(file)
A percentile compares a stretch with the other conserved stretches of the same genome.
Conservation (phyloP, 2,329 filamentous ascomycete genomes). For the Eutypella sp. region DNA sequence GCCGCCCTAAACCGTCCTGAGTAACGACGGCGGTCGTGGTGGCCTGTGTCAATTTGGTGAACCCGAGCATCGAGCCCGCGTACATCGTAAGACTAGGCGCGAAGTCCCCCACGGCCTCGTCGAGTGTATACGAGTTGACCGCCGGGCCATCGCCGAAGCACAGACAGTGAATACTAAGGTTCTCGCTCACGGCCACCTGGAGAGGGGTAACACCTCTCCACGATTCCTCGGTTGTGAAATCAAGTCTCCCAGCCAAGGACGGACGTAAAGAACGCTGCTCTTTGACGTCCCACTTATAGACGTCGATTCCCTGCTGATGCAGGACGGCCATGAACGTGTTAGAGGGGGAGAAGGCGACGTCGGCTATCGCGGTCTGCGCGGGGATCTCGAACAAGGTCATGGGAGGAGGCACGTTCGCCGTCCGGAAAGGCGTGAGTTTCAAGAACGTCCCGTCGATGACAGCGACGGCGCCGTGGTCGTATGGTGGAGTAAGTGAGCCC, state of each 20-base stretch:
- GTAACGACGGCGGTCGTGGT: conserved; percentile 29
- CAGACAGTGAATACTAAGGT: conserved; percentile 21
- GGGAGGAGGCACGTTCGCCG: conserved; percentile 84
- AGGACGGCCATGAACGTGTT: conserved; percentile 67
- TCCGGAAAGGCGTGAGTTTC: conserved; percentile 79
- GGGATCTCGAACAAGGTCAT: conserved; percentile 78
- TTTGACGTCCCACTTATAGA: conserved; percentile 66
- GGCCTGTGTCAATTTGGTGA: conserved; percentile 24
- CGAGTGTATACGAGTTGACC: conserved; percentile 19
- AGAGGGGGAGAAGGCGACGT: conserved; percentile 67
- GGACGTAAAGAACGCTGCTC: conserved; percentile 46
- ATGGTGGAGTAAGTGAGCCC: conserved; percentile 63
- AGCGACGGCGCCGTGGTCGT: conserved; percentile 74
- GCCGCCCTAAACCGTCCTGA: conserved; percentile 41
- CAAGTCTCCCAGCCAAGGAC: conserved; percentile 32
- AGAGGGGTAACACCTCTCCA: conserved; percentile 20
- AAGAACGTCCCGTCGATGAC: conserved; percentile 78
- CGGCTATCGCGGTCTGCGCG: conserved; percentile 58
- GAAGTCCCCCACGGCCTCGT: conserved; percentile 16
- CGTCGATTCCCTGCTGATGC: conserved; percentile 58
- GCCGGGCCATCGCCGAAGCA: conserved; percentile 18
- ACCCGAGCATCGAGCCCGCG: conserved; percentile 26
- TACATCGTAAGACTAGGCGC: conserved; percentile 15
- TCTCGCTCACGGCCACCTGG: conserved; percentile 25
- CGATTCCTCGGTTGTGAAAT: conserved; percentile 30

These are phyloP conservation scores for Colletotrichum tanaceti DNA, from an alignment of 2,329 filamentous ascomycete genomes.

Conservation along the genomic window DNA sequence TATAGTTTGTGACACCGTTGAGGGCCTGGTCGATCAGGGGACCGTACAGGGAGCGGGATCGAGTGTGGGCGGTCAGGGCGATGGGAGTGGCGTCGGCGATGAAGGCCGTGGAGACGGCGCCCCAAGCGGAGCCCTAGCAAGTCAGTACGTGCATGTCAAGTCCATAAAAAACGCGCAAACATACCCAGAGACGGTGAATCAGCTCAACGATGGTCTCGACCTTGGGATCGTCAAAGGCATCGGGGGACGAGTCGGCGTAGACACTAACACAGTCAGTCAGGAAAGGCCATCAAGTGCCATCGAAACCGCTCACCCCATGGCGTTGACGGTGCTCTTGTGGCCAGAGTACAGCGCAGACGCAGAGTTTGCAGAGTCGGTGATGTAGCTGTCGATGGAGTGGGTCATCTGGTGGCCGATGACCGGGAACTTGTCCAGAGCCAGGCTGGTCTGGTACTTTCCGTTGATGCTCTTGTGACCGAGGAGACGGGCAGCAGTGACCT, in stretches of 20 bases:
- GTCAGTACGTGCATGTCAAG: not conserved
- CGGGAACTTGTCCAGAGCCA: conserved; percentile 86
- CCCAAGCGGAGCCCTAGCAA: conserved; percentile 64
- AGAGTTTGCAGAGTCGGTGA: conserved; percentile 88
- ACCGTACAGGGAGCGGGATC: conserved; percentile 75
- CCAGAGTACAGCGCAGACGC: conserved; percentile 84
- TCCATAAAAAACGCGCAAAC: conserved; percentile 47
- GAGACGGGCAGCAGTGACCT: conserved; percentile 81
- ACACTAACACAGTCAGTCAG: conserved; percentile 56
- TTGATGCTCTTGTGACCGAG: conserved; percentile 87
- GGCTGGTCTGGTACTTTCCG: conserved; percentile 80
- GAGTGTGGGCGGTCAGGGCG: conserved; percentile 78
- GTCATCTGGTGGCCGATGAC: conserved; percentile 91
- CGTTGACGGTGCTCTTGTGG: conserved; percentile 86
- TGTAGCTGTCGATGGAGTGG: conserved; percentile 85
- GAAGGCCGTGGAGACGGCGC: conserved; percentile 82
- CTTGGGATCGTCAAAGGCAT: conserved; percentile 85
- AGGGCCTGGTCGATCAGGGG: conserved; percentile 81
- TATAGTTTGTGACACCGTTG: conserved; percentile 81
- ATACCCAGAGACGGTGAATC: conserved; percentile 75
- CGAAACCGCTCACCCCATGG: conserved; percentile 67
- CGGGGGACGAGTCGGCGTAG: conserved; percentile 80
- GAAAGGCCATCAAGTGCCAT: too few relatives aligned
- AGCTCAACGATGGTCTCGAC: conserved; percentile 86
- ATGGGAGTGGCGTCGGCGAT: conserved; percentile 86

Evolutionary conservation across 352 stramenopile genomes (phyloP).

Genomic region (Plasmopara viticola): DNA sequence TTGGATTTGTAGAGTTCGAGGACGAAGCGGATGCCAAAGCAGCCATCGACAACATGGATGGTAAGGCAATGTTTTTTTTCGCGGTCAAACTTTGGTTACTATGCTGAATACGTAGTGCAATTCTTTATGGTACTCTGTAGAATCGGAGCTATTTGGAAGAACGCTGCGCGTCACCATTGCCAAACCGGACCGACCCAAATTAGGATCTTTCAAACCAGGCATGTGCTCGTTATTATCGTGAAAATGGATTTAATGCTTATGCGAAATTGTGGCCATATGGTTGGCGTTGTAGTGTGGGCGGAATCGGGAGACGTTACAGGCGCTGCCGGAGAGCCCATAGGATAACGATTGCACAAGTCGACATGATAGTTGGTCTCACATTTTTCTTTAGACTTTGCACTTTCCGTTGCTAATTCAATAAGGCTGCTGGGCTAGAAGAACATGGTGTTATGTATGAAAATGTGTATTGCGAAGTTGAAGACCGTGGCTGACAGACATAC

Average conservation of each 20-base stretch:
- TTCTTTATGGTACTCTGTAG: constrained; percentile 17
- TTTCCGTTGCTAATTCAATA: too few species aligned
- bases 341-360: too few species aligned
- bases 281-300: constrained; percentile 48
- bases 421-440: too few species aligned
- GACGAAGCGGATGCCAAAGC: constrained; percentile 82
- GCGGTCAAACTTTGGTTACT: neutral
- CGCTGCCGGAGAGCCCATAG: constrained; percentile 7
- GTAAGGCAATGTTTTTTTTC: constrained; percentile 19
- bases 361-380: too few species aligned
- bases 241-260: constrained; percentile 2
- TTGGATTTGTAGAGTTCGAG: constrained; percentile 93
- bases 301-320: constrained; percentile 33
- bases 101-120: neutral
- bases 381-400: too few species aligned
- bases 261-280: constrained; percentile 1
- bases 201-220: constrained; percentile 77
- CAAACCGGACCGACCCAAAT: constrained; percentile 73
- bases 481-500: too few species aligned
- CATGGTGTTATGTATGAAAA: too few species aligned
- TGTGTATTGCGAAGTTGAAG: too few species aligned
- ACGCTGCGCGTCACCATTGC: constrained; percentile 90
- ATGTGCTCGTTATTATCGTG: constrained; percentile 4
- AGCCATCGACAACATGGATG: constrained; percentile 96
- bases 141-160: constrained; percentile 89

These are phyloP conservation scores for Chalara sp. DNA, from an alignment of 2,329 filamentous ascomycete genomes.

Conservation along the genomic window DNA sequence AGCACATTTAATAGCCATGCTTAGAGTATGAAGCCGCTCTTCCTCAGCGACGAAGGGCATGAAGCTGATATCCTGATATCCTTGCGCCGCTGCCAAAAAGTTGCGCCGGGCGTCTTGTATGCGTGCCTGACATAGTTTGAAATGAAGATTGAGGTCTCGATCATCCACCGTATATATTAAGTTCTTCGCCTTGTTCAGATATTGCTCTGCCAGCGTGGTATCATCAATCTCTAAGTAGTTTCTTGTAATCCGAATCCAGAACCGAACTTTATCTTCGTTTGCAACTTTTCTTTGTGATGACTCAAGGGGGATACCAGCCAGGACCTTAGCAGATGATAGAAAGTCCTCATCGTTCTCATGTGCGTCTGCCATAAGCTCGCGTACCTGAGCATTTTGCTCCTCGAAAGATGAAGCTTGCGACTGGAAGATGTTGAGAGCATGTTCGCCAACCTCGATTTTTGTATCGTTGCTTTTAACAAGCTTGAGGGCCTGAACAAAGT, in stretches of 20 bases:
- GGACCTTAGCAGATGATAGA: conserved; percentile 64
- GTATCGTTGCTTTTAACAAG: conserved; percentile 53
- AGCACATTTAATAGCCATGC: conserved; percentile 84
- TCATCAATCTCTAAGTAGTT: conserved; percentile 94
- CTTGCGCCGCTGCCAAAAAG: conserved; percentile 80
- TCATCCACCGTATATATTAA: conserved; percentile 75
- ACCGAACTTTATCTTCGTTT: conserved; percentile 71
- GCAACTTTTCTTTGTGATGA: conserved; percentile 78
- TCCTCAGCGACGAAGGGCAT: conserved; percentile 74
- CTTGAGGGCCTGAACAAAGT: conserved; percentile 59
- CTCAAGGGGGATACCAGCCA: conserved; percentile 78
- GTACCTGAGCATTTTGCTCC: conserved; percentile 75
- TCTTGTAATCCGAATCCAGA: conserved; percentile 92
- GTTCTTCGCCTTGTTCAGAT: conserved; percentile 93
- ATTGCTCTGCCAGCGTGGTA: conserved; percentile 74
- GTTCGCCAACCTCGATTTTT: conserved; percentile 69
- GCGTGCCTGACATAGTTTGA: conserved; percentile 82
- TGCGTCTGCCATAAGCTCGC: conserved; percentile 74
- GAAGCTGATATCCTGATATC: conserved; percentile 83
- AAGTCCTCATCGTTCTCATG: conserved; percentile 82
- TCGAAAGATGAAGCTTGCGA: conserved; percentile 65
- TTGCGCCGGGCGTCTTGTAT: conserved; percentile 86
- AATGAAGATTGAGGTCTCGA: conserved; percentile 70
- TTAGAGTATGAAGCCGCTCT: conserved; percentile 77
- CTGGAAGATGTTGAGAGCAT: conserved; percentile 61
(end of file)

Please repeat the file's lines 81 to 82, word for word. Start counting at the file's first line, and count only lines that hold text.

- AGCCATCGACAACATGGATG: constrained; percentile 96
- bases 141-160: constrained; percentile 89